Mint Julep

By • April 15, 2014 • 0 Comments

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Author Notes: For the sweetener, make a rich sugar syrup by heating 2 parts by volume sugar with 1 part by volume water until the sugar is dissolved and the mixture is just simmering. Throw in as many mint leaves as will fit in the pan (it isn’t expensive, don’t be cheap) and turn off the heat, stir to mix in the leaves, then allow to cool to room temp, a couple of hours. Strain the syrup off the leaves into a clean jar, it will keep in the fridge for a few weeks (if it even lasts that long, mine never does).

For spirit, bourbon is the choice par excellence, but the original was made with anything from rum (Jamaican please) to brandy. In fact, if you can find REAL peach brandy, that is, spirit distilled from fermented peaches and aged in wood barrels (not a sweetened cordial) a julep made from a combination of that and either bourbon or brandy is an absolute knockout. It’s tough to find nowadays but not impossible.

Execution couldn’t be simpler: Combine the ingredients in a fancy-schmancy julep cup if you have it, a cheater tin if you don’t, or a double old-fashioned glass if you must. Fill with crushed ice and stir until ice forms on the outside, with all that crushed ice it won’t take long. Ice out of an ice crusher is fine, but even better is ice crushed in a canvas bag with a wooden mallet, or for the budget minded, a kitchen towel with a rolling pin. This ice takes on more of a snowy consistency and is absolutely beautiful. Once the ice has formed on the outside of the vessel, top with additional ice into a cone and add an irresponsible (again, don’t be cheap) amount of fresh mint tops. Trim a straw down so that you have to bury your nose in mint to drink and sip slowly in the sun so you don’t catch hypothermia.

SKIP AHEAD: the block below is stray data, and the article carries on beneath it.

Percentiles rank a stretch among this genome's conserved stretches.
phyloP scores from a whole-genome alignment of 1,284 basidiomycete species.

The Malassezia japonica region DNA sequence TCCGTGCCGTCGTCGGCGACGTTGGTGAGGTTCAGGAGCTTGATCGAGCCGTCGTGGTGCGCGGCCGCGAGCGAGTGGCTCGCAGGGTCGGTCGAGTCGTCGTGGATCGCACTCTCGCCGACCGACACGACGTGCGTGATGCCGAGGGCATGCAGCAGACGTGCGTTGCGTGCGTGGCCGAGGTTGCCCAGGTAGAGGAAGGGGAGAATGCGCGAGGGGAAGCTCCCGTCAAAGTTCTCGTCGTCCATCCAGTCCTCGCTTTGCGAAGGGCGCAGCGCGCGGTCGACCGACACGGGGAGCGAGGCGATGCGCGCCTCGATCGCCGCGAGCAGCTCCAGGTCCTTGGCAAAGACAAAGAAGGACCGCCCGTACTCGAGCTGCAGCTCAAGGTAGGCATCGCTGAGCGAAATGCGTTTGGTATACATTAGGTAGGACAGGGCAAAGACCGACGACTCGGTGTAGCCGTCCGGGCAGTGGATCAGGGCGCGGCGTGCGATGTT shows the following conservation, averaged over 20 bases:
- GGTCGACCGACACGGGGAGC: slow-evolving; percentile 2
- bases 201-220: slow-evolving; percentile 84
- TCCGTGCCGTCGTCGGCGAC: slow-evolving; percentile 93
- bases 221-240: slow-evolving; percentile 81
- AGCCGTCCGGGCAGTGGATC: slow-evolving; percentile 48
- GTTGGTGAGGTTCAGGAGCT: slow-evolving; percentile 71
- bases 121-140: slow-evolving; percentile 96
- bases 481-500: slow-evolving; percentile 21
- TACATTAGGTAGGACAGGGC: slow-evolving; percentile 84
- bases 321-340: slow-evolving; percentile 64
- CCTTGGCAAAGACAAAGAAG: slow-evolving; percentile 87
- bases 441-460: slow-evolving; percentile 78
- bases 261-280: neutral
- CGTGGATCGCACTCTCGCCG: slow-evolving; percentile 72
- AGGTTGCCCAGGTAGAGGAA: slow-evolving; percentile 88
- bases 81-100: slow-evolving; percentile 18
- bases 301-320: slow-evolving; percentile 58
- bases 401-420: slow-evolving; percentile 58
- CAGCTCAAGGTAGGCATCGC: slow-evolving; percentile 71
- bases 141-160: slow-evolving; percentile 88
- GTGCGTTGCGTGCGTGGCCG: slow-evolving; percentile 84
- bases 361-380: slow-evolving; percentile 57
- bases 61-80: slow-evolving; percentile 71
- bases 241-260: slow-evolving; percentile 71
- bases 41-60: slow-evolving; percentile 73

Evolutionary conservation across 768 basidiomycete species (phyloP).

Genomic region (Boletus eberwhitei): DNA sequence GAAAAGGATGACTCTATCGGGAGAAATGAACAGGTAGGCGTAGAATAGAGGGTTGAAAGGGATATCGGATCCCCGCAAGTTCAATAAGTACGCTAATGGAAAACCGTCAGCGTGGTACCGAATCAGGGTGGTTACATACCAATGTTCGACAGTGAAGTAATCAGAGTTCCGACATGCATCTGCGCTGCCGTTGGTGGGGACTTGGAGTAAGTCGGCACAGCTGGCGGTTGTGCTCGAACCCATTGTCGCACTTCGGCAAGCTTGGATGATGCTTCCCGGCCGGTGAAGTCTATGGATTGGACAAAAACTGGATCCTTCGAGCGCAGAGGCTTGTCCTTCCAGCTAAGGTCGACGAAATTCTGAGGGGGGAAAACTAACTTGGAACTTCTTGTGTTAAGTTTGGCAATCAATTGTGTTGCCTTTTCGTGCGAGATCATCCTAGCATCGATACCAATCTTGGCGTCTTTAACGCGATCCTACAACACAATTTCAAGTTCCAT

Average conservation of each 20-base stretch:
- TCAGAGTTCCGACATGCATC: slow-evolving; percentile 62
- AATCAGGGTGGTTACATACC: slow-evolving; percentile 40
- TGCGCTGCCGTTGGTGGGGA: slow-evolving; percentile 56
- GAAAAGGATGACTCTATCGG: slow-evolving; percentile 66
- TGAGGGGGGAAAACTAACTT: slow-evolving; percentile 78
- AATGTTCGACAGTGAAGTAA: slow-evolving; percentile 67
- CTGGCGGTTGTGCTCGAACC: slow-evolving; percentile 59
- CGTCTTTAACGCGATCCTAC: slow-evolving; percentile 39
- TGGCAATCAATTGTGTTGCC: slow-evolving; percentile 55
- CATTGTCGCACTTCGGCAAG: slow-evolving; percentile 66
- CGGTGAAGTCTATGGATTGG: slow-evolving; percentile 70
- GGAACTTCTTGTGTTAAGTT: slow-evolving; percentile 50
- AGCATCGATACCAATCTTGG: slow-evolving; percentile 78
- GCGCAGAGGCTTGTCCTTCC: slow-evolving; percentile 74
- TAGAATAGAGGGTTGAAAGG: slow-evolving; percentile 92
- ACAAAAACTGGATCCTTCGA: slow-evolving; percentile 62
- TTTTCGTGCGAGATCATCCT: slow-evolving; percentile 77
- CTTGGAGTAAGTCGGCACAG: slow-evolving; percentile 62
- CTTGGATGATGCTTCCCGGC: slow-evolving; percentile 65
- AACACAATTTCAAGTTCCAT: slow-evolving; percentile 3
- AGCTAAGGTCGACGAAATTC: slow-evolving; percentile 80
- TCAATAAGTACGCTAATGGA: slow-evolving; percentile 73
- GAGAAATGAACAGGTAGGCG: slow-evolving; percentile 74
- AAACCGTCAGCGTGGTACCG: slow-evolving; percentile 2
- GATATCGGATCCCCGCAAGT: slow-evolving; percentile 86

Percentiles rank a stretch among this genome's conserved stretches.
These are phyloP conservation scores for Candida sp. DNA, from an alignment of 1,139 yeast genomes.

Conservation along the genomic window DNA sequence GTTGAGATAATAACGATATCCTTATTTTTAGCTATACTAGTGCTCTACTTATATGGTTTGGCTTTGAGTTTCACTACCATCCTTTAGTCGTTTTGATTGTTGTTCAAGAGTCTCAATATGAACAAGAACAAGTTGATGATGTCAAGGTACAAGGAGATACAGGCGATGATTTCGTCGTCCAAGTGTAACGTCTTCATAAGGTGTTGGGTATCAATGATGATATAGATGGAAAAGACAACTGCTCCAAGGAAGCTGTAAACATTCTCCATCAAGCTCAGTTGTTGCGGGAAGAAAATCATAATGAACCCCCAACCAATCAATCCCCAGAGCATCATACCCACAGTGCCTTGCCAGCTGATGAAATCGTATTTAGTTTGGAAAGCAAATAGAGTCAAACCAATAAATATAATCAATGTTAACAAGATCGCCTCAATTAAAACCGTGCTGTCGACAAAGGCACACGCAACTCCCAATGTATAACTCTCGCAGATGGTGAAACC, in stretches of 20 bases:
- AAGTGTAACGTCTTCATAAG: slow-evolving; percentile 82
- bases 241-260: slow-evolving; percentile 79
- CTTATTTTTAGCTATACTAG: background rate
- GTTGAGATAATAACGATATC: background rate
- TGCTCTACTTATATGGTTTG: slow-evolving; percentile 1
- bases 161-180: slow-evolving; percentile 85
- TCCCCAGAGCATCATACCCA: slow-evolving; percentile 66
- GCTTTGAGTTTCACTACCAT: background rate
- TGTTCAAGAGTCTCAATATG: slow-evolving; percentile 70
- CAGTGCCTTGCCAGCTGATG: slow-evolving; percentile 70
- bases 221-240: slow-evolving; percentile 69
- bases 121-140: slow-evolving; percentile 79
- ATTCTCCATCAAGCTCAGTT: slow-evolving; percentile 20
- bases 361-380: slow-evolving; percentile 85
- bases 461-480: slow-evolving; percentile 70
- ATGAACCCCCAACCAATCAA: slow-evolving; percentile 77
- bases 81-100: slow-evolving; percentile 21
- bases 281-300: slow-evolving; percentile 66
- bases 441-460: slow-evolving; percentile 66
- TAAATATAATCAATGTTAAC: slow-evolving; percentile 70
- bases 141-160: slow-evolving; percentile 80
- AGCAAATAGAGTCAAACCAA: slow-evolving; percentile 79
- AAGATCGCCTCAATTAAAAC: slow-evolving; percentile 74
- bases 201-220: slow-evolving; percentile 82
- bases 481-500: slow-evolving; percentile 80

Erik Lombardo

Serves 1

  • 3 ounces bourbon
  • 3/4 ounce rich mint syrup, or to taste
  • 1 bunch mint
  • Crushed Ice
  1. For the sweetener, make a rich sugar syrup by heating 2 parts by volume sugar with 1 part by volume water until the sugar is dissolved and the mixture is just simmering. Throw in as many mint leaves as will fit in the pan (it isn’t expensive, don’t be cheap) and turn off the heat, stir to mix in the leaves, then allow to cool to room temp, a couple of hours. Strain the syrup off the leaves into a clean jar -- it will keep in the fridge for a few weeks (if it even lasts that long -- mine never does).
  2. Combine the ingredients in a fancy-schmancy julep cup if you have it, a cheater tin if you don’t, or a double old-fashioned glass if you must. Fill with crushed ice and stir until ice forms on the outside -- with all that crushed ice it won’t take long. Ice out of an ice crusher is fine, but even better is ice crushed in a canvas bag with a wooden mallet -- or, for the budget minded, a kitchen towel with a rolling pin. This ice takes on more of a snowy consistency and is absolutely beautiful.
  3. Once the ice has formed on the outside of the vessel, top with additional ice into a cone and add an irresponsible amount of fresh mint tops. Trim a straw down so that you have to bury your nose in mint to drink and sip slowly in the sun so you don’t catch hypothermia.
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